Three Vital Keys to Delivering What Your Customer Wants
This piece is the an entry in the "Happy to Help" Series, ongoing articles focused on elevating customer service experiences.
A True Story
Tim and his family were celebrating the college graduation of his oldest son. This included Tim, his wife, Aaron (the graduate), two siblings (a brother and a sister), two sets of grandparents, and Uncle Pete (Tim’s brother)—a total of ten people.
Tim decided that to commemorate the occasion, they should go out for a special dinner at Aaron’s favorite restaurant. Because of the size of the group, Tim decided to make a reservation. When he called, he was greeted with a pleasant voice who politely asked him to hold. After several minutes of waiting, he decided to hang up and try again. When Tim’s call was answered the second time, he was given immediate attention and was able to set up the reservation. He figured that the first time was no big deal, stuff happens, people get busy, and didn't think any more about it.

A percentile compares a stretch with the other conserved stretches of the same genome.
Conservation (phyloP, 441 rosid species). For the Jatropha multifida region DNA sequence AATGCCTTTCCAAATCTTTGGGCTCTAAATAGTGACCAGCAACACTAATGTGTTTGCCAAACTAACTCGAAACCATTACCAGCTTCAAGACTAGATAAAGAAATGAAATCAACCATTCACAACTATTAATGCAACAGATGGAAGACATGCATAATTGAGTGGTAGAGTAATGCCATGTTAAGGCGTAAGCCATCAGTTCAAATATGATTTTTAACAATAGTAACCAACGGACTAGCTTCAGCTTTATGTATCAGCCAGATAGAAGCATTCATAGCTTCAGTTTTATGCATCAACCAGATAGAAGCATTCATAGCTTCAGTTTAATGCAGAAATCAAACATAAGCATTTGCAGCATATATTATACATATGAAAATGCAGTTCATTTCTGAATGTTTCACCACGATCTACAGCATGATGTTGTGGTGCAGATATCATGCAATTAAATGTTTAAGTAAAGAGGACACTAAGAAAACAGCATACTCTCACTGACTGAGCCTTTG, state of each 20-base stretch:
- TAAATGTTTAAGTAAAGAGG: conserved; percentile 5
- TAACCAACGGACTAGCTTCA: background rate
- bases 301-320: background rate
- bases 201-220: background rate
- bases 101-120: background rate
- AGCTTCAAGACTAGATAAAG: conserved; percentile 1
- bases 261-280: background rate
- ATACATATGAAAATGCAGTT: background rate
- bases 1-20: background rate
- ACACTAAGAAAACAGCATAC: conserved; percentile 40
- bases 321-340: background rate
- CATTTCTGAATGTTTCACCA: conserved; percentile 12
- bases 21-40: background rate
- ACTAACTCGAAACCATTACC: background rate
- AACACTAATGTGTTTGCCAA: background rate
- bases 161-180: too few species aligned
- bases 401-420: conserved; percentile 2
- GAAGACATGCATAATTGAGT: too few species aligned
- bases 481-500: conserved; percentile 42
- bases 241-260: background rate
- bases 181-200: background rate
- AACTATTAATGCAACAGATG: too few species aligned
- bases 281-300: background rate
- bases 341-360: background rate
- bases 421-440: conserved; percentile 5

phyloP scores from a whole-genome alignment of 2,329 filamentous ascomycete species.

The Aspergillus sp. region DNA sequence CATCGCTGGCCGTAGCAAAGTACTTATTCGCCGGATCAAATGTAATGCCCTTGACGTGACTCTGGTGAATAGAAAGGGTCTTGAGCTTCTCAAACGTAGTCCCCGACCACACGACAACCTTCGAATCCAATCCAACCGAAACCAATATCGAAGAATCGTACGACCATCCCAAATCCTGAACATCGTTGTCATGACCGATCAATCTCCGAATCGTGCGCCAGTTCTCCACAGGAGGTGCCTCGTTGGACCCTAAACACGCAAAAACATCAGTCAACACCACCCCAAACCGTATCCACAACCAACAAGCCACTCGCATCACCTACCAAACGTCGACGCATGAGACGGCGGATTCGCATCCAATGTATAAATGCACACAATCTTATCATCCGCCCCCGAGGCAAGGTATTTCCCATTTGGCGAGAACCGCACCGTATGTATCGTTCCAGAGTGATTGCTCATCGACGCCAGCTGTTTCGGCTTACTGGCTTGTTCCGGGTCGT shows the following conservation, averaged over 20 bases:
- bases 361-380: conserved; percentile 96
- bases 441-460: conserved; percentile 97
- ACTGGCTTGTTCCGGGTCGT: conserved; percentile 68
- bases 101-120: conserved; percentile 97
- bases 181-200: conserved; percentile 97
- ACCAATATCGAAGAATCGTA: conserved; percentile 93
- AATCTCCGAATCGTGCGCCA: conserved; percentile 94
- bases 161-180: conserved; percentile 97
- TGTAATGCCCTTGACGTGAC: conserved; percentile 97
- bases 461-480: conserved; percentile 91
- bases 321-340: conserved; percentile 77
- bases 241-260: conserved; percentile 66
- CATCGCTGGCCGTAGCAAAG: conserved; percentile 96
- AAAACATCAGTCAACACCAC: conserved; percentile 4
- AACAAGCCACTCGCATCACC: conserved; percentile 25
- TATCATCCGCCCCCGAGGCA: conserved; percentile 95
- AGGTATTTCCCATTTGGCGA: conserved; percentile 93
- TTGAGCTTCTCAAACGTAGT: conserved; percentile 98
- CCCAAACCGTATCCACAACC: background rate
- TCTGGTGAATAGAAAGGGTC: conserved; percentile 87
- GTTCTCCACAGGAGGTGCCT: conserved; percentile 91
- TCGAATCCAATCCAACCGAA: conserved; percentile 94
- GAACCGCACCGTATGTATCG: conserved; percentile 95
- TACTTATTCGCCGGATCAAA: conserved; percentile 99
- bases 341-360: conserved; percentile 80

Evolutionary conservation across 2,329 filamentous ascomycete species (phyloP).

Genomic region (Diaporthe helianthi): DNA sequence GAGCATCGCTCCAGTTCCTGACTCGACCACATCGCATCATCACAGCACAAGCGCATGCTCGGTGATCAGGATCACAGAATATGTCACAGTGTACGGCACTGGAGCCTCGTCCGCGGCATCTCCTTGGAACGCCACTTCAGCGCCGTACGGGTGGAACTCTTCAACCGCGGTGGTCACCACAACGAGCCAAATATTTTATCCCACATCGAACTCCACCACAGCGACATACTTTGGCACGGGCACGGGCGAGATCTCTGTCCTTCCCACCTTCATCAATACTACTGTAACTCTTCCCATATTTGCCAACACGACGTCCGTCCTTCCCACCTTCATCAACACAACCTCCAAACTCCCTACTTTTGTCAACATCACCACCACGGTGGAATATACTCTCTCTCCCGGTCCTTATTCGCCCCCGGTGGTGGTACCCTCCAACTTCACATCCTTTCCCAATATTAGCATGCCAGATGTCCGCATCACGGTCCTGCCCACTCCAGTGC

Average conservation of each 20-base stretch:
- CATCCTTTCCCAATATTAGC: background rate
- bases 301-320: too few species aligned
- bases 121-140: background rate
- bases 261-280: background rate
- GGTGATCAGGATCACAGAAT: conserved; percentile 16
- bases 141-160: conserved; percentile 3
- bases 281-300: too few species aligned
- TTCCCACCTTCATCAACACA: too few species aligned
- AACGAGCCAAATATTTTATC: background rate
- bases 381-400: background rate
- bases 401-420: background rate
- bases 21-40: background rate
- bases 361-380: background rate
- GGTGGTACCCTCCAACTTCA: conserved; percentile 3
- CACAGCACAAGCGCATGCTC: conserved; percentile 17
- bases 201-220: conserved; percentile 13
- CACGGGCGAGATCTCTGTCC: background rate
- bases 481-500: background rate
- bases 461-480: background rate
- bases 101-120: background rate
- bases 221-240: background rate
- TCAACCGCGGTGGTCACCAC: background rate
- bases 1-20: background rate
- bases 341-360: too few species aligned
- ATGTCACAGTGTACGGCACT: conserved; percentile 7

When Tim and his group arrived, they saw that the restaurant was very busy. Tim was concerned, but was comforted by the fact that he had a reservation. After entering the restaurant, Tim mentioned to the host that he called ahead to reserve a table for his group. The host smiled, and then explained that she would have them seated in a few minutes.
Five minutes passed.
Then fifteen minutes had gone by.
When Tim returned to the front kiosk to inquire about his reservation, the hostess responded in a stressed voice, “Yes! Right this way.” The group was finally seated, and Tim reflected on his experience. “No big deal, right?” he thought to himself, “So what if I made a reservation and still had to wait several minutes? I can see that they are really busy.”